A year ago in January the town and South Port agreed on a more ambitious $1 million project for wave attenuation for the inner harbor. South Port was going to pay half the cost, with the remainder to come from a VPA grant. However, South Port subsequently pulled out of the deal.
South Port later developed the new plan outlined above, but instead of asking the town to sponsor the VPA application, it asked the county. According to South Port Chief Financial Officer Dan Brown (see letter above), the county did not inform South Port until February 26 “of their decision to abort application sponsorship efforts.” Only then did South Port ask the town for help. The application deadline was March 1, requiring an urgent Council meeting with only seven hours to spare. [Read more...]
ON THE TELEPHONE POLE
The Chesapeake Bay Foundation is seeking volunteers to help plant thousands of native trees and plants along stream banks in Northampton and Accomack counties. Native trees, shrubs, and grasses planted along streams trap and filter runoff pollution, reduce erosion, provide wildlife habitat, and improve the health of local waterways. Re-establishing such natural pollution filters along waterways is among the key strategies of the Chesapeake Clean Water Blueprint, the federal-state plan to restore streams, rivers, and the Chesapeake Bay. These Eastern Shore stream plantings are funded by a grant from the National Fish and Wildlife Foundation. [Read more...]
Holding an event of interest to the general public in or near Cape Charles? Send an email to
[email protected] and your event will be listed in ON THE TELEPHONE POLE. Events will normally be publicized the same week they occur. Deadline for submission is the preceding Saturday.
“As Time Goes By,” a discussion on how our perception of time changes as we age, will be presented 12:30 p.m. Friday, March 14, in the Lecture Hall of the Eastern Shore Community College, 29300 Lankford Hwy., Melfa. [Read more...]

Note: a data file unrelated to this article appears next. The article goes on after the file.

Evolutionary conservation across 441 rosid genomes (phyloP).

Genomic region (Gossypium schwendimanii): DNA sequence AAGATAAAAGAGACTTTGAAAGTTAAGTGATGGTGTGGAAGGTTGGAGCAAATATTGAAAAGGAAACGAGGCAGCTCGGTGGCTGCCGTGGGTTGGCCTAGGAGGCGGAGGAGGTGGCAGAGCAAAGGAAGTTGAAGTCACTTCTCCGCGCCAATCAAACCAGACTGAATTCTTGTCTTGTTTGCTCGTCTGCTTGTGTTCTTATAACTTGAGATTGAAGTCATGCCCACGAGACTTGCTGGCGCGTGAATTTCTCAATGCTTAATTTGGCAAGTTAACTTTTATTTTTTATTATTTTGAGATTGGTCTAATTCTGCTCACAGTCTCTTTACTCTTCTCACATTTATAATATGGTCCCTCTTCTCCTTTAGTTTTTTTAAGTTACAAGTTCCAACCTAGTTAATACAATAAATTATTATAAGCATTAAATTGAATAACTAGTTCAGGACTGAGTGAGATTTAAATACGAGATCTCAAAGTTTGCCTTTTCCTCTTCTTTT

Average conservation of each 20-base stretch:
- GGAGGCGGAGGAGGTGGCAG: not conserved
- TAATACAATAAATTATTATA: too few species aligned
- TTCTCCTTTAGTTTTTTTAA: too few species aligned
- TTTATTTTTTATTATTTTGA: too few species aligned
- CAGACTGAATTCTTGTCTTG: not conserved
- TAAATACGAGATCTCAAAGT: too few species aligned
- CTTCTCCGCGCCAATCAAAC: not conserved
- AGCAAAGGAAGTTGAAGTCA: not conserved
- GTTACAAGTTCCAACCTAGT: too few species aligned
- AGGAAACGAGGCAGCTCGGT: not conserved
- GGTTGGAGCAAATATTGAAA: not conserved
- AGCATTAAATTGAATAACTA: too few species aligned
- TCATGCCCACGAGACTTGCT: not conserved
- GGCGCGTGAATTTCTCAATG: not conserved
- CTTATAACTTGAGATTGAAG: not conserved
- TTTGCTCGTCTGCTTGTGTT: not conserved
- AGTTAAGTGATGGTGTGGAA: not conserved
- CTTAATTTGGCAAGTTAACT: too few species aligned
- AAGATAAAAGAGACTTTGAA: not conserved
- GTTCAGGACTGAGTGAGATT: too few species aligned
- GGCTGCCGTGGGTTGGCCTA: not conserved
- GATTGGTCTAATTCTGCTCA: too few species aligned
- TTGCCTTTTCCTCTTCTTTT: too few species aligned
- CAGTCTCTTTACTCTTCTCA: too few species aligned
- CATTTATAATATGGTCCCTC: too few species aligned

CAPE CHARLES WAVE
March 3, 2014
Cape Charles resident and Broadwater Academy senior Katie Wendell has been selected to the 2014 All-Metro Conference Girls Basketball Team.
Consisting of nine high schools in the Tidewater area, the Metro Conference selects a 12-member all-star team at the end of each season.
Katie was co-captain of her team and played the point guard position. She led the Lady Vikings in scoring, averaging 18.7 points per game. She also was the Metro Conference’s second-leading scorer this season.
Two of Katie’s season highlights were a 32-point performance against Stonebridge Academy, and scoring 8 points in the fourth quarter in a come-from-behind victory over Northampton High School. The Lady Vikings finished the season with an 11-9 record.
On defense, Katie finished fourth in the Metro Conference with 3.5 steals per game.
A three-sport standout at Broadwater, Katie has played volleyball, basketball, and softball each year since 6th grade. She credits her participation in the Northampton County Parks and Recreation Department youth soccer and basketball programs for helping her develop the fundamentals of successful athletics. Katie especially encourages young girls to take advantage of the co-ed format. Strengthening their game against male competition will reap benefits later when they play on all-girl teams in junior and senior high school, she says. [Read more...]